Stratton  Cornwall


In 1870-72, John Marius Wilson's Imperial Gazetteer of England and Wales described Stratton like this:

STRATTON, a small town, a parish, a sub-district, a district, and a hundred, in Cornwall. The town stands among hills, near the Bude canaland the Bude railway, 2 miles E of the coast, and 16 NNW of Launceston; occupies the site of the Roman Musidunum; was known, at Domesday, as Stratone; belonged then to the Earl of Mortaigne; adjoins Stamford Hill, where a battle was fought, in 1643, between the royalists and the parliamentarians; is a seat of petty-sessions, and a polling place; and has a post-office,‡ designated Stratton, Cornwall, a banking office, a good inn, an ancient church, a Wesleyan chapel, an endowed school with £18 a year, a workhouse, charities £171, a weekly market on Tuesday, and fairs on 19 May, 8 Nov., and 11 Dec.—The parish includes Bude chapelry, extends to the coast, and comprises 2,617 acres of land and 220 of water. ...

Real property, £5,449. Pop., 1,755. Houses, 375. Binhamy or Bimomy castle belonged to the Blanchminsters; passed to the Arundells and the Cartarets; and is now represented by a quadrangular moat in a farm-orchard-The living is a vicarage in the diocese of Exeter. Value, £201.* Patron, the Prince of Wales. The p. curacy of Bude is a separate benefice.—The sub-district contains 4 parishes. Acres, 13,683. Pop., 3,392. Houses, 704.—The district includes also Kilkhampton and Week-St. Mary sub-districts, and comprises 54,406 acres. Poor rates in 1863, £3,451. Pop. in 1851, 8,580; in 1861, 8,028. Houses, 1,645. Marriages in 1863, 60; births, 254,-of which 16 were illegitimate; deaths, 179,-of which 43 were at ages under 5 years, and 6 at ages above 85. Marriages in the ten years 1851-60, 589; births, 2,449; deaths, 1,624. The places of worship, in 1851, were 12 of the Church of England, with 4,446 sittings; 13 of Wesleyans, with 1,312 s.; 11 of Bible Christians, with 1,041 s.; and 6 of the Wesleyan Association, with 1,006 s. The schools were 11 public day-schools, with 659 scholars; 17 private day-schools, with 257 s.; and 31 Sunday schools, with 1,345 s.-The hundred is mainly identical with the district. Acres, 53,491. Pop. in 1851, 8,210; in 1861, 7,787. Houses, 1,576.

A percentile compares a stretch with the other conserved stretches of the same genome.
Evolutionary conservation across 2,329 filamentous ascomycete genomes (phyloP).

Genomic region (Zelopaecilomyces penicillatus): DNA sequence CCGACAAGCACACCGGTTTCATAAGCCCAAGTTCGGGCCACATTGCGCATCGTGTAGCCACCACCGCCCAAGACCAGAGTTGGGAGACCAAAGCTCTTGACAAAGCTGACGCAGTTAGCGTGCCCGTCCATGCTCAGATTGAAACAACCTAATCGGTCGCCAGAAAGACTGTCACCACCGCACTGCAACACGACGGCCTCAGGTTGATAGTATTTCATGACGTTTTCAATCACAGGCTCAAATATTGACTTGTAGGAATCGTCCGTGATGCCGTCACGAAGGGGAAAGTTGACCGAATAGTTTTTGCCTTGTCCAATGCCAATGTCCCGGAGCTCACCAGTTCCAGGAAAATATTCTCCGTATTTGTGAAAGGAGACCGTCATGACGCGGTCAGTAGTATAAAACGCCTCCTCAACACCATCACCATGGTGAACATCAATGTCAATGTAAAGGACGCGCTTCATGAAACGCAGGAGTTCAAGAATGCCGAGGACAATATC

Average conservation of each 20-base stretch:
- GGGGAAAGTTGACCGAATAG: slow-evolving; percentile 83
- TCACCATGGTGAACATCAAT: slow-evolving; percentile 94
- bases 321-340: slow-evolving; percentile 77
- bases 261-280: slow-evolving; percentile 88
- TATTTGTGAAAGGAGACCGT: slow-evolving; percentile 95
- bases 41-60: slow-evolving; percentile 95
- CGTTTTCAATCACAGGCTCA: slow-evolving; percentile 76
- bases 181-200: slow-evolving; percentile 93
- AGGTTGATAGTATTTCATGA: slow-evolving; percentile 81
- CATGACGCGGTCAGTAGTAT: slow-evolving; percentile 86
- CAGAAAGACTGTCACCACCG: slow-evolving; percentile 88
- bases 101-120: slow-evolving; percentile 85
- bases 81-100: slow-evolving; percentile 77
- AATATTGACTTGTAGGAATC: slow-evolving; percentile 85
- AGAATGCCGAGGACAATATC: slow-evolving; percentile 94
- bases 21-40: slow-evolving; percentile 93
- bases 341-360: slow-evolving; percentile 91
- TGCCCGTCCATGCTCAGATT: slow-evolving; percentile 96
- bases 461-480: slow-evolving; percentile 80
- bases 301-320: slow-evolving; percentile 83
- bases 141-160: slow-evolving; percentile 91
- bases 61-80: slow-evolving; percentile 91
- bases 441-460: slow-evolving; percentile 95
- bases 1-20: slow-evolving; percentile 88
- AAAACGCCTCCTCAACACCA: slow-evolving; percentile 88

Stratton through time

Stratton is now part of North Cornwall district. Click here for graphs and data of how North Cornwall has changed over two centuries. For statistics about Stratton itself, go to Units and Statistics.

How to reference this page:

GB Historical GIS / University of Portsmouth, History of Stratton in North Cornwall | Map and description, A Vision of Britain through Time.


Date accessed: 24th April 2019

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